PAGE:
Why does the world have so many insects?
Scientists are seeking the answer using an x-ray beam brighter than the sun
LOCATION: Harwell, England
(SOUNDBITE) (English) PROFESSOR ANJALI GOSWAMI, NATURAL HISTORY MUSEUM, SAYING: "In this project we'll be using Diamond's new robot arm system to conduct high-throughput scanning of insects and we're going to be using this incredible new data set to tackle one of the most interesting questions in biology, why are there so many insects? And with this incredible new data we'll be able to being new insights into the origins of diversity and, really, the drivers of insect evolution."
The technology boosts the detail of high-resolution 3D specimens scans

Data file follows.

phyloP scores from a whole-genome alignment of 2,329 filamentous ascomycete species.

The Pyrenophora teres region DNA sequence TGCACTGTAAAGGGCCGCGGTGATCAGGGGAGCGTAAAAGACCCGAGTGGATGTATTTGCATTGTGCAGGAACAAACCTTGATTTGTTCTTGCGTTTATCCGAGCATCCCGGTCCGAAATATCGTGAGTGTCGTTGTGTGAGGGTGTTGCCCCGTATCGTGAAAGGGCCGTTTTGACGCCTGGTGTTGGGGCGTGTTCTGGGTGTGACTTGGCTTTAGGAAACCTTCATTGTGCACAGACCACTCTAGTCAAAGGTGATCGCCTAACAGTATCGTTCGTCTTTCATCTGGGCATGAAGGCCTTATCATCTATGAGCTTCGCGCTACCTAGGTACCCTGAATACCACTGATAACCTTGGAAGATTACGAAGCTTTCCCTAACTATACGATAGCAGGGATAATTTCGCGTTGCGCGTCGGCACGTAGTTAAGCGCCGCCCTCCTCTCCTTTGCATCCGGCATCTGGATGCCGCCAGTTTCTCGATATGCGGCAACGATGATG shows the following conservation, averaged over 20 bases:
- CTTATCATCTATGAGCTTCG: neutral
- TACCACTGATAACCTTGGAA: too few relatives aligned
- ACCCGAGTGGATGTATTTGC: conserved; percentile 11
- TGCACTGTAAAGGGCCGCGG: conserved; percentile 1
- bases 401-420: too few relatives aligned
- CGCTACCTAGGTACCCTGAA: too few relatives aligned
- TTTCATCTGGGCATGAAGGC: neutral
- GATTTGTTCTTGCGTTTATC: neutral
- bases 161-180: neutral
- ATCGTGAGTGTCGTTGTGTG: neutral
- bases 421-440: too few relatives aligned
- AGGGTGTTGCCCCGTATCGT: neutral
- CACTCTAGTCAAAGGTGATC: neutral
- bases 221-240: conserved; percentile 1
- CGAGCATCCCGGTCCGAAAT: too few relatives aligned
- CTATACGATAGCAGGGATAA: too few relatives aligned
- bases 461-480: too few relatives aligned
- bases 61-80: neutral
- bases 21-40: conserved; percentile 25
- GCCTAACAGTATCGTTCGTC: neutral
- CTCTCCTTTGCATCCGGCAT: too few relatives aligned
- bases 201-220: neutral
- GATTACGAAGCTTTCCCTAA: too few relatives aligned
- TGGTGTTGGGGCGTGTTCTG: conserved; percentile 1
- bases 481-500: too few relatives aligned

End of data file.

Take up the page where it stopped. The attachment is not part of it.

and automates the scanning process to collect the vast amount of data needed
It can currently scan around 300 insect specimens a day
but is expected to soon increase to around a 1000 a day
(SOUNDBITE) (English) PROFESSOR CHRISTOPH RAU, BEAMLINE SCIENTIST, DIAMOND LIGHT SOURCE, SAYING:"The challenge of the experiment is that they want to study biodiversity and biodiversity means that you have a large, large number of samples you want to study. At the moment you can study a couple of hundreds of samples but we want, of course, since it's in the thousands and the hundreds of thousands of specimens we want to look at, we want to increase our capability and to study a large number of samples."